Note that while the double-staged burner ideal for synchronized boosting due to its ability to broadly adjust combustion characteristics of the flame, even oxy-fuel burners with a single oxygen staging mode valve (e.g. U.S. Pat. No. 7,390,189) could easily be adapted to this inventive system.

As shown in FIG. 7, the synchronized boosting system 100 uses a controller, such as programmable logic controller (PLC) 40, that receives a signal from the furnace distributed control system (DCS) 42 indicating when the reversals occur. The PLC then sends a signal to solenoids 44A and 44B, respectively that drive the pneumatic actuators corresponding to the staging mode valve 30 installed on each boost burner 20A and 20B, respectively. FIG. 7 depicts a typical layout of the components of a synchronized boosting system 100.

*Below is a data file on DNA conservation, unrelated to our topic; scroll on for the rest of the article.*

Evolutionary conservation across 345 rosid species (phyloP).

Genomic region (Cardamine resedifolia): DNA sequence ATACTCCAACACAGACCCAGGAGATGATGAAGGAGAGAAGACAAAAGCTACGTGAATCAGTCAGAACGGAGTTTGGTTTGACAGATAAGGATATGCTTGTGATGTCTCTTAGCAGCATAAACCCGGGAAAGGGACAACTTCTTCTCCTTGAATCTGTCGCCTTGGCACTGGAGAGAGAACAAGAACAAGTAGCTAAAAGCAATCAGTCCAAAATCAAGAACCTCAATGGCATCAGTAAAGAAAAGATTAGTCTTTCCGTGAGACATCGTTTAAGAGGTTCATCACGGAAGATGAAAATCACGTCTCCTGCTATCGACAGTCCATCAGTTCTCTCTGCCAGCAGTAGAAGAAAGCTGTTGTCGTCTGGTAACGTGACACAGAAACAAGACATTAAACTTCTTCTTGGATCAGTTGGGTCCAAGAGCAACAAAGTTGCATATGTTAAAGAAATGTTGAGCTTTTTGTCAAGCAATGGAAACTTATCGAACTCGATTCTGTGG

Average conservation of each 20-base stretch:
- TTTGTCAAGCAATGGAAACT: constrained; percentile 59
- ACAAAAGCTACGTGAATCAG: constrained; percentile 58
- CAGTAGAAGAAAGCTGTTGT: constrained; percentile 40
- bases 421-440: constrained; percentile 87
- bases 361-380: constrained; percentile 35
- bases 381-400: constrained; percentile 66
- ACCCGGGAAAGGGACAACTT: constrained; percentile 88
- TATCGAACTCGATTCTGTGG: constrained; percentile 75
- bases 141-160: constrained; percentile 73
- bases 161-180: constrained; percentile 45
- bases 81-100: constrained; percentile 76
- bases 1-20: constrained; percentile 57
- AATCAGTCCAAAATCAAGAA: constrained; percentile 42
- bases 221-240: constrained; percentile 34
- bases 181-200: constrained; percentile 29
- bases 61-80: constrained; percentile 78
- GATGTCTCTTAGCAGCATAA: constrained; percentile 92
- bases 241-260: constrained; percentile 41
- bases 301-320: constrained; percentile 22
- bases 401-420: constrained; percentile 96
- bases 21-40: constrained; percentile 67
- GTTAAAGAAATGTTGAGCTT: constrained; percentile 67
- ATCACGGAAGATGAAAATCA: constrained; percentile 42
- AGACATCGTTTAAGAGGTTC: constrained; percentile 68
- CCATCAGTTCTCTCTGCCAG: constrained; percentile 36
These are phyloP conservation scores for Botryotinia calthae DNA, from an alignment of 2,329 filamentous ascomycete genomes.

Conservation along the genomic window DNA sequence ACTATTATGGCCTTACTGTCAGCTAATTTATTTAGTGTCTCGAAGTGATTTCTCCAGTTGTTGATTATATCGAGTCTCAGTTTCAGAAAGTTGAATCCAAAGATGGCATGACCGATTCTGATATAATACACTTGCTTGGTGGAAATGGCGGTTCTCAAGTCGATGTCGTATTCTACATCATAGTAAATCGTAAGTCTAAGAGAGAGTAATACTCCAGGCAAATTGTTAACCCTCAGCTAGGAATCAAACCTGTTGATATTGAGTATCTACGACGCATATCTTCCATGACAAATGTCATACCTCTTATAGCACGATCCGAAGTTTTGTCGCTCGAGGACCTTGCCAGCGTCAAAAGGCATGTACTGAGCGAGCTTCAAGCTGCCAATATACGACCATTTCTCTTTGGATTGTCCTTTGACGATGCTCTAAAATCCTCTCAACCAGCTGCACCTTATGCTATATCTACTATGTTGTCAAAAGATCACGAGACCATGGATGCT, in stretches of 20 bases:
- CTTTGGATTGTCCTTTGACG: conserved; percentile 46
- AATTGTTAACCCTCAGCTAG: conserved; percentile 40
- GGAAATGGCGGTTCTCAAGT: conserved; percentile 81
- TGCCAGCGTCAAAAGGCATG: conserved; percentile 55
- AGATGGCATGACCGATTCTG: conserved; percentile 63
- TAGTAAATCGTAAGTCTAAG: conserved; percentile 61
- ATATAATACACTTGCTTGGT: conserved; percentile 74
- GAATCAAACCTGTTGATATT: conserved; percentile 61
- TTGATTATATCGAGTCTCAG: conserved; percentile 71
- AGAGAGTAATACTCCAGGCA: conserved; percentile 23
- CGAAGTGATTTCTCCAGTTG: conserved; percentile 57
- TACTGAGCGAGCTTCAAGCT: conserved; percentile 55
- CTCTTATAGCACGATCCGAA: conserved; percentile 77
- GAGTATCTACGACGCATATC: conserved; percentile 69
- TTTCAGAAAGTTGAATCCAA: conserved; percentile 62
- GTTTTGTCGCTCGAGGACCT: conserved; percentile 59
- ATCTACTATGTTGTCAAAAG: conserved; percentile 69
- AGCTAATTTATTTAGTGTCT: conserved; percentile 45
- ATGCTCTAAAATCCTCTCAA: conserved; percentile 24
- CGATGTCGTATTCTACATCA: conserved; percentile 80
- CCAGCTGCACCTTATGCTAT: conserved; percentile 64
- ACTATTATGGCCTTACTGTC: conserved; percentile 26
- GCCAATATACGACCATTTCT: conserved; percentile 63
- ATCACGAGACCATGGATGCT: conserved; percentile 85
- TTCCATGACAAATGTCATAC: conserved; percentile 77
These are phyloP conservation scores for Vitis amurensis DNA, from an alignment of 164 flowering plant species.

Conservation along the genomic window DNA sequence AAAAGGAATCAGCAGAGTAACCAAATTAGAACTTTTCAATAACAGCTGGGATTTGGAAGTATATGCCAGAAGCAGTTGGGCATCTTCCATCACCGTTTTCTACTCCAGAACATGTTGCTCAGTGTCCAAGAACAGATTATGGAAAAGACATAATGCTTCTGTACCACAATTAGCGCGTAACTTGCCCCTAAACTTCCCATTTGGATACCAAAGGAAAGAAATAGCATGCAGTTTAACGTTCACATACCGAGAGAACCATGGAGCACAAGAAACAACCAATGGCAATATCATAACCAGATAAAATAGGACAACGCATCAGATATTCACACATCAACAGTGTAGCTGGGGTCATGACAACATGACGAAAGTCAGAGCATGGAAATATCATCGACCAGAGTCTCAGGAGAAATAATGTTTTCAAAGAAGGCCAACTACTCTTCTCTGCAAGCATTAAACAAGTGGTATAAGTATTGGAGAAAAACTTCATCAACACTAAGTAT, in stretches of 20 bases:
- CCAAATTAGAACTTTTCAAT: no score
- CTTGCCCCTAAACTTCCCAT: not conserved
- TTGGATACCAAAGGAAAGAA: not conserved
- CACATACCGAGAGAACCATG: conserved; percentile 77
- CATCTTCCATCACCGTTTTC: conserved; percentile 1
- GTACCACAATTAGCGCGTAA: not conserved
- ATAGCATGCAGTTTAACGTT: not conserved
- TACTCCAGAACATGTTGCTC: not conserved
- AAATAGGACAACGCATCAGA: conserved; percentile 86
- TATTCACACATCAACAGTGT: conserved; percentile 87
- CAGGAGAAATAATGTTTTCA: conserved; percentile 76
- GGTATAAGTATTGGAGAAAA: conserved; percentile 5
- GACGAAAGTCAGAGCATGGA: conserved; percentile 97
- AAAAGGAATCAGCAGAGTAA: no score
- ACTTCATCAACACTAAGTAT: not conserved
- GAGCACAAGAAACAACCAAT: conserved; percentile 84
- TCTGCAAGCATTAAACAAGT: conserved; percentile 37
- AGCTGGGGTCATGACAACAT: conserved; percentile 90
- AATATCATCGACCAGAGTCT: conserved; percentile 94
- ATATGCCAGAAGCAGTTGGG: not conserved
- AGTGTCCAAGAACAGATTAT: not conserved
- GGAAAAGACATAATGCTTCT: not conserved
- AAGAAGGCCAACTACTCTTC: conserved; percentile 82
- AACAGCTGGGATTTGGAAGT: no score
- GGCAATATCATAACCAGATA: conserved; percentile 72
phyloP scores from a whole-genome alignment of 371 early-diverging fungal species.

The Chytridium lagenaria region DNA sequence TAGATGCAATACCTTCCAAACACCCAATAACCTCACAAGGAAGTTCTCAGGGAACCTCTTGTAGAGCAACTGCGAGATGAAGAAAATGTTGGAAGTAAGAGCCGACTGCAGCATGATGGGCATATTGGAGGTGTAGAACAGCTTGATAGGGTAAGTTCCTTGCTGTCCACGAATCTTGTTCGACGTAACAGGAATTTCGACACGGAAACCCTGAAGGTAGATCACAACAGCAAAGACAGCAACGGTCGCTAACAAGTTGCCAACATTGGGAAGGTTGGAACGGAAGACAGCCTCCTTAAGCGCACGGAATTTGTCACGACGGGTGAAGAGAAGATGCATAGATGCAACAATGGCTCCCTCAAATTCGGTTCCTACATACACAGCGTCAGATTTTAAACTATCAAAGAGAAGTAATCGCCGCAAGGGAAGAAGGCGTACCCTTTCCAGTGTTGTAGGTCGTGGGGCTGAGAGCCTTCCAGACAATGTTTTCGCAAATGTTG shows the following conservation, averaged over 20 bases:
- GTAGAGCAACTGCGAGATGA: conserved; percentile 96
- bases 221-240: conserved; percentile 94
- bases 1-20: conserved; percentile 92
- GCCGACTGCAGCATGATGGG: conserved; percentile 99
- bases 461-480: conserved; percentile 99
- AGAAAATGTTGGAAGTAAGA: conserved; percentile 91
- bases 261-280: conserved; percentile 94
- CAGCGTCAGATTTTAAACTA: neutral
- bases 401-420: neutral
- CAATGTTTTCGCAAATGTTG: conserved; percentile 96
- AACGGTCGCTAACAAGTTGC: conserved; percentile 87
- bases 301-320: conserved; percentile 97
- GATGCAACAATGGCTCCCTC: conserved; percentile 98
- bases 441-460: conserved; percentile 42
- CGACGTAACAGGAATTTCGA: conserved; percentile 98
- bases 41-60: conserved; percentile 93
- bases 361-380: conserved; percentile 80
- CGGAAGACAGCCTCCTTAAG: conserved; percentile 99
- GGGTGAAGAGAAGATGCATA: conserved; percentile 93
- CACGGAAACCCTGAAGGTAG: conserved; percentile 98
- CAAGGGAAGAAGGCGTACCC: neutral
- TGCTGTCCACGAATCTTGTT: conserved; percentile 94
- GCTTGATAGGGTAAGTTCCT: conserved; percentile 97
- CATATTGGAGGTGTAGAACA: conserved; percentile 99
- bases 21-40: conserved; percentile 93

In an alternate embodiment, some regenerative glass furnaces use an end-port air-fuel burner configuration. An end-port furnace 110 is shown in FIG. 15 with a first regenerator 112B having a first set of air-fuel burner ports 130B firing an air-fuel flame 132, while a second regenerator 112A having a second set of air-fuel burner ports 130A is exhausting, with both regenerators 112B and 112A positioned in a charge end 114 of the furnace 110. Each set of burner ports 130A and 130B may contain one or more air-fuel burners. Hot combustion products 134 circulating over the melt toward a discharge end 116 of the furnace 110 before recirculating and exiting the furnace 110 as flue gas 136. Solid charge is added to the furnace 110 via a charge port 140, and molten glass exits the furnace as shown by the flow arrow G. On a regular cycle, the regenerators reverse so that the first regenerator 112B is exhausting while the second regenerator 112A is firing. A first side wall 118B and a second side wall 118A opposite the first side wall 118B join the charge end 114 to the discharge end 116.